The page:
This semester, Seminole State welcomed Dr. Michele Cuomo as she assumed the role of dean of Arts and Communication.
Cuomo most recently served as the dean of arts and humanities at Montgomery County Community College in Blue Bell, Pennsylvania, near Philadelphia. She follows longtime Seminole State dean Paul Luby, who recently retired after 30 years with the college.
The new dean said she enjoys the research that goes into preparing for productions. With each play, she said, she strives to make it relevant for today in whatever form it takes. Understanding the concept and approach being taken by a play is challenging, she said.
“Whenever you endeavor in something that’s really challenging and you’re challenging yourself, it’s always rewarding,” Cuomo said.
One such rewarding project, she said, was a production of Euripides’ “The Trojan Women,” performed in the Japanese dance art form called Butoh. She directed the performance at the University of Mississippi early in her 20-plus-year career.
She initially viewed “The Trojan Women” as an anti-war piece, however, she soon learned that wasn’t the case.
Instead, in an interview with The Seminole Scribe, she compared the production to Meghan McCain’s recent speech at the funeral of her late father, U.S. Sen. John McCain.
McCain’s speech reminded Cuomo of “The Trojan Women” because she described the glory of serving and how her father, grandfather, and great grandfather all served in the military. McCain was almost the voice of the main character, Hecuba, Cuomo said. The play, written thousands of years ago, she said, “still speaks today.”
Another performance in which she incorporated dance was the play written by Ntozake Shange and titled, “For Colored Girls Have Considered Suicide When The Rainbow is Enuf.” Cuomo described this production as a series of poems delivered by African-American women. Cuomo said the production was a satisfying collaboration between dancers and actors.
She also mentioned her enjoyment of directing productions such as “Julius Ceasar” and other Shakespeare works as well as “The Laramie Project,” a play about the reaction to the 1998 murder of a gay University of Wyoming student named Matthew Shepard.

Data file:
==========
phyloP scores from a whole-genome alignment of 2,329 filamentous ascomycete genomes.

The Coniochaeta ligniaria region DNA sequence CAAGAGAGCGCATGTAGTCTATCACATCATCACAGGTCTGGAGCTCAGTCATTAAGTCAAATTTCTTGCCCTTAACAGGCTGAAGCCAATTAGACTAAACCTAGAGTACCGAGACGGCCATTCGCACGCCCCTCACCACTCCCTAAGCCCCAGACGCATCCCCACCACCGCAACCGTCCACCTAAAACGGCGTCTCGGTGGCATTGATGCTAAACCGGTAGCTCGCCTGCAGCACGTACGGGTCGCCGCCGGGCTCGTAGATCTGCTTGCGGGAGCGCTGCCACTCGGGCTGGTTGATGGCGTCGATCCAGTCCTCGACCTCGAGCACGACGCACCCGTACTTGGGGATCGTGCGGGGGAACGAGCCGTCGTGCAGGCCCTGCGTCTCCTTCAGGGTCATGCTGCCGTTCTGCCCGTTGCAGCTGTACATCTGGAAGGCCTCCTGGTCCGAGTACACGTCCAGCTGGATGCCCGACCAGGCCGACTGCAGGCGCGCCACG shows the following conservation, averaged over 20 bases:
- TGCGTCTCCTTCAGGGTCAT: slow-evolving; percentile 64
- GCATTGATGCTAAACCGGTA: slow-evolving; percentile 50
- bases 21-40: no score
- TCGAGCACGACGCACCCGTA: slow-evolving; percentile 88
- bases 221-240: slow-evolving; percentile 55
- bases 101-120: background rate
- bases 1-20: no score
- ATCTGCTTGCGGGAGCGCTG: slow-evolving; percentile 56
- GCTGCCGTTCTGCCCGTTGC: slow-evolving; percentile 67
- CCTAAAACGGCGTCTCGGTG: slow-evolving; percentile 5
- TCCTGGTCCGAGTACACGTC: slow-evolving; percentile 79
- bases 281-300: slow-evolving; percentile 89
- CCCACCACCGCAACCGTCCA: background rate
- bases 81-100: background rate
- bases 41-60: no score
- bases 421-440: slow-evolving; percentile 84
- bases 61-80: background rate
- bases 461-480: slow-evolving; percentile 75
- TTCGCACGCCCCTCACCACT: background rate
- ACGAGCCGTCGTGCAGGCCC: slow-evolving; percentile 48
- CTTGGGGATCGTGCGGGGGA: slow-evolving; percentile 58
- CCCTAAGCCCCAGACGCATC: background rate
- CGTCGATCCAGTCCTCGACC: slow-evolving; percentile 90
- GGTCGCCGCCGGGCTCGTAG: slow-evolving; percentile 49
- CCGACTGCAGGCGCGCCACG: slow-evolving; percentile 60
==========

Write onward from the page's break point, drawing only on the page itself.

This piece about Shepard was important to her, she said, because it shed light on a devastating topic.
“I felt like I understood more about humanity when I was done, and again, it reached a lot of people and got a lot of people thinking,” Cuomo said.
She also mentioned that Judy Shepard, Matthew Shepard’s mother, is scheduled to visit Seminole State College as part of this year’s speaker series. Judy will address the legacy of her son during a presentation on March 27 at 7 p.m., in the concert hall on the Sanford/Lake Mary campus.
During her interview, the final play Cuomo touched upon was more recent, “A Bright Room Called Day” by Tony Kushner. She first encountered this play when it was written in the 1980s. The play is about a small group of artists and politicians in Germany as Adolf Hitler gained ascendency. She found relevance in this play because of the difficult time the United States faces from violence and racism in Charlottesville, Virginia, to the ongoing immigration debate. Doing this play at the time was important for her because “human beings are doing the same things over and over again. …”
“Human beings don’t change,” she said. “We advanced in our technology but we’re human beings and we’re going to do the same things.”
As dean of arts, Cuomo said she firmly believes arts education prepares students for anything and everything in life.
She said she sees it as good preparation to “be a good collaborator, be a creative thinker, to solve problems really well, to express and communicate very well, to understand oneself. … Those outcomes make peoples lives richer and more meaningful.”
Cuomo currently serves as chairperson-elect of the American Association of University Administrators, a group of higher education administrators who come together to voice concerns and challenges they face.
She also serves on the Association of American Colleges and Universities’ Institute on High Impact Practices, which provides higher education teams with resources to help students have a better college experience.
Over her career, Cuomo said she has seen that students today have an increased understanding of what’s happening in the classroom. They understand how the classroom is relevant to their education. She said she has put an emphasis on student success because “students are the reason we’re here.”
Cuomo said she is looking forward to the full arts schedule at Seminole State.
The theater season includes a series on remembering the gay rights protests at Stonewall from 1968. The full slate of theater performances, including “The Diviners” by Jim Leonard set for Oct. 4-7; “Uncommon Women and Others” by Wendy Wasserstein November 9, 10, 11, 15-18; “Tell Me A Story” Dec. 7-9; “Gross Indecency: The Three Trials of Oscar Wilde” by Moisés Kaufman, Feb. 8-10 and 14-17; “The Importance of Being Earnest” by Oscar Wilde, April 5-7 and 11-14; and the “Spring Dance Concert” April 26-28. For ticket information, visit https://www.seminolestate.edu/arts/events/boxoffice.
For information on art events, including gallery events, visit https://www.seminolestate.edu/arts/art/.
For information on music performances at Seminole State, visit https://www.seminolestate.edu/arts/events/music.